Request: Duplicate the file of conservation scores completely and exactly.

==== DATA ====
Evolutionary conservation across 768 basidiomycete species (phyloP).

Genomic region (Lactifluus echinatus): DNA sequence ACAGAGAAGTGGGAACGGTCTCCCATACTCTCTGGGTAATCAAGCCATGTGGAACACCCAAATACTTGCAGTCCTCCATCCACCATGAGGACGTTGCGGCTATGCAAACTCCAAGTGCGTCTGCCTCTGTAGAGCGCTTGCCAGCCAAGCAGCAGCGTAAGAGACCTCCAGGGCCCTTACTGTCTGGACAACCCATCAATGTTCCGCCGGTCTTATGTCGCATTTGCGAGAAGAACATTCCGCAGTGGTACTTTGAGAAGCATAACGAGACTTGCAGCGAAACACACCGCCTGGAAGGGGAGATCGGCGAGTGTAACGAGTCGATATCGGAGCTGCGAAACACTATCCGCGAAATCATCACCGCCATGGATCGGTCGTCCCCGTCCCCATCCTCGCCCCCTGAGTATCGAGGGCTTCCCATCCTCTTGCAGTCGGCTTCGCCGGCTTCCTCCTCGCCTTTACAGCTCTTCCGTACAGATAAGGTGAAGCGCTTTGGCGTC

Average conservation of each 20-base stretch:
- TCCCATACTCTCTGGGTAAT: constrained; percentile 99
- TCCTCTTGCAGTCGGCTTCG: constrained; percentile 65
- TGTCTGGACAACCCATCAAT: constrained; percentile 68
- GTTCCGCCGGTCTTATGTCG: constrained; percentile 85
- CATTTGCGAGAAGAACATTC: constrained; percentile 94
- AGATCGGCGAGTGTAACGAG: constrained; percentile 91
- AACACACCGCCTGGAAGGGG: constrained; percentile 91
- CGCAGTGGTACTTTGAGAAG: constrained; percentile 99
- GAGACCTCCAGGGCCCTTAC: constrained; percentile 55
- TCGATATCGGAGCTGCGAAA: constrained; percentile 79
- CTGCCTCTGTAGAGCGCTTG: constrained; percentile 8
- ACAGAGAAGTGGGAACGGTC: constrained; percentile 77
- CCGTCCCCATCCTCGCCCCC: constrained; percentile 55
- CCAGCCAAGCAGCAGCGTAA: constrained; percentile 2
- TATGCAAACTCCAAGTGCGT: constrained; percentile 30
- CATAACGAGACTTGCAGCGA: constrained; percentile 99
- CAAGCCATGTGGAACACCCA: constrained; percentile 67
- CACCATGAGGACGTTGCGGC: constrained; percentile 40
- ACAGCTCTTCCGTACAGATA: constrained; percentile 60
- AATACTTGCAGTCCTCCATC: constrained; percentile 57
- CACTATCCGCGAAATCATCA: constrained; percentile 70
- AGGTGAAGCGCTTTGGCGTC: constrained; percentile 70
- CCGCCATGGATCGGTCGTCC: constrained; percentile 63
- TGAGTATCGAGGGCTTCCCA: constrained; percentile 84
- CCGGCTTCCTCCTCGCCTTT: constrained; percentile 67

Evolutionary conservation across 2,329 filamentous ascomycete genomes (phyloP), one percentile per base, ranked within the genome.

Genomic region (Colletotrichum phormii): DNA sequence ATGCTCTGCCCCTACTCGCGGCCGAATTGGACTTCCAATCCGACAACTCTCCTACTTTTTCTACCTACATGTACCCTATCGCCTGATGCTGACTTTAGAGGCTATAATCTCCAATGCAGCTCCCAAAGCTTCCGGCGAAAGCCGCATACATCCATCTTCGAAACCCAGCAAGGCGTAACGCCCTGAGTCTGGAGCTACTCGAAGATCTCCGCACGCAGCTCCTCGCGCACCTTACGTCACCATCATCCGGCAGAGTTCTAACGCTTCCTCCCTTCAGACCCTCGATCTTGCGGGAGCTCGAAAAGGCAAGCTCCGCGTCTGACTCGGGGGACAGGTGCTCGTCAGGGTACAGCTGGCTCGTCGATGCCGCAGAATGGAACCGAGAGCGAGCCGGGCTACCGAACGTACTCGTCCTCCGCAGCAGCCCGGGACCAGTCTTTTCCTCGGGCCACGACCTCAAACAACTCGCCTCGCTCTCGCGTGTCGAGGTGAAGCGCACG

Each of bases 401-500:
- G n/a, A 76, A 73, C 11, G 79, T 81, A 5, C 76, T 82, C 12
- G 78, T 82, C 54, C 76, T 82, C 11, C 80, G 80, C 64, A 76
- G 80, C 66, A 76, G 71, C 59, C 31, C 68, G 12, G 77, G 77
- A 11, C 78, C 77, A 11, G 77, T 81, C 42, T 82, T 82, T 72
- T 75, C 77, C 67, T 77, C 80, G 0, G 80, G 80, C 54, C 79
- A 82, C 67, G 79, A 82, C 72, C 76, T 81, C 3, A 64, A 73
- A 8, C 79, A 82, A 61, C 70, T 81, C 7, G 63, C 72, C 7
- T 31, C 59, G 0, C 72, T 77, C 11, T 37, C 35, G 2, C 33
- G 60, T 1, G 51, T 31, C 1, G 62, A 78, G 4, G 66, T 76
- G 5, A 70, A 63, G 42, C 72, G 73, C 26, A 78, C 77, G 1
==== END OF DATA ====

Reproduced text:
Evolutionary conservation across 768 basidiomycete species (phyloP).

Genomic region (Lactifluus echinatus): DNA sequence ACAGAGAAGTGGGAACGGTCTCCCATACTCTCTGGGTAATCAAGCCATGTGGAACACCCAAATACTTGCAGTCCTCCATCCACCATGAGGACGTTGCGGCTATGCAAACTCCAAGTGCGTCTGCCTCTGTAGAGCGCTTGCCAGCCAAGCAGCAGCGTAAGAGACCTCCAGGGCCCTTACTGTCTGGACAACCCATCAATGTTCCGCCGGTCTTATGTCGCATTTGCGAGAAGAACATTCCGCAGTGGTACTTTGAGAAGCATAACGAGACTTGCAGCGAAACACACCGCCTGGAAGGGGAGATCGGCGAGTGTAACGAGTCGATATCGGAGCTGCGAAACACTATCCGCGAAATCATCACCGCCATGGATCGGTCGTCCCCGTCCCCATCCTCGCCCCCTGAGTATCGAGGGCTTCCCATCCTCTTGCAGTCGGCTTCGCCGGCTTCCTCCTCGCCTTTACAGCTCTTCCGTACAGATAAGGTGAAGCGCTTTGGCGTC

Average conservation of each 20-base stretch:
- TCCCATACTCTCTGGGTAAT: constrained; percentile 99
- TCCTCTTGCAGTCGGCTTCG: constrained; percentile 65
- TGTCTGGACAACCCATCAAT: constrained; percentile 68
- GTTCCGCCGGTCTTATGTCG: constrained; percentile 85
- CATTTGCGAGAAGAACATTC: constrained; percentile 94
- AGATCGGCGAGTGTAACGAG: constrained; percentile 91
- AACACACCGCCTGGAAGGGG: constrained; percentile 91
- CGCAGTGGTACTTTGAGAAG: constrained; percentile 99
- GAGACCTCCAGGGCCCTTAC: constrained; percentile 55
- TCGATATCGGAGCTGCGAAA: constrained; percentile 79
- CTGCCTCTGTAGAGCGCTTG: constrained; percentile 8
- ACAGAGAAGTGGGAACGGTC: constrained; percentile 77
- CCGTCCCCATCCTCGCCCCC: constrained; percentile 55
- CCAGCCAAGCAGCAGCGTAA: constrained; percentile 2
- TATGCAAACTCCAAGTGCGT: constrained; percentile 30
- CATAACGAGACTTGCAGCGA: constrained; percentile 99
- CAAGCCATGTGGAACACCCA: constrained; percentile 67
- CACCATGAGGACGTTGCGGC: constrained; percentile 40
- ACAGCTCTTCCGTACAGATA: constrained; percentile 60
- AATACTTGCAGTCCTCCATC: constrained; percentile 57
- CACTATCCGCGAAATCATCA: constrained; percentile 70
- AGGTGAAGCGCTTTGGCGTC: constrained; percentile 70
- CCGCCATGGATCGGTCGTCC: constrained; percentile 63
- TGAGTATCGAGGGCTTCCCA: constrained; percentile 84
- CCGGCTTCCTCCTCGCCTTT: constrained; percentile 67

Evolutionary conservation across 2,329 filamentous ascomycete genomes (phyloP), one percentile per base, ranked within the genome.

Genomic region (Colletotrichum phormii): DNA sequence ATGCTCTGCCCCTACTCGCGGCCGAATTGGACTTCCAATCCGACAACTCTCCTACTTTTTCTACCTACATGTACCCTATCGCCTGATGCTGACTTTAGAGGCTATAATCTCCAATGCAGCTCCCAAAGCTTCCGGCGAAAGCCGCATACATCCATCTTCGAAACCCAGCAAGGCGTAACGCCCTGAGTCTGGAGCTACTCGAAGATCTCCGCACGCAGCTCCTCGCGCACCTTACGTCACCATCATCCGGCAGAGTTCTAACGCTTCCTCCCTTCAGACCCTCGATCTTGCGGGAGCTCGAAAAGGCAAGCTCCGCGTCTGACTCGGGGGACAGGTGCTCGTCAGGGTACAGCTGGCTCGTCGATGCCGCAGAATGGAACCGAGAGCGAGCCGGGCTACCGAACGTACTCGTCCTCCGCAGCAGCCCGGGACCAGTCTTTTCCTCGGGCCACGACCTCAAACAACTCGCCTCGCTCTCGCGTGTCGAGGTGAAGCGCACG

Each of bases 401-500:
- G n/a, A 76, A 73, C 11, G 79, T 81, A 5, C 76, T 82, C 12
- G 78, T 82, C 54, C 76, T 82, C 11, C 80, G 80, C 64, A 76
- G 80, C 66, A 76, G 71, C 59, C 31, C 68, G 12, G 77, G 77
- A 11, C 78, C 77, A 11, G 77, T 81, C 42, T 82, T 82, T 72
- T 75, C 77, C 67, T 77, C 80, G 0, G 80, G 80, C 54, C 79
- A 82, C 67, G 79, A 82, C 72, C 76, T 81, C 3, A 64, A 73
- A 8, C 79, A 82, A 61, C 70, T 81, C 7, G 63, C 72, C 7
- T 31, C 59, G 0, C 72, T 77, C 11, T 37, C 35, G 2, C 33
- G 60, T 1, G 51, T 31, C 1, G 62, A 78, G 4, G 66, T 76
- G 5, A 70, A 63, G 42, C 72, G 73, C 26, A 78, C 77, G 1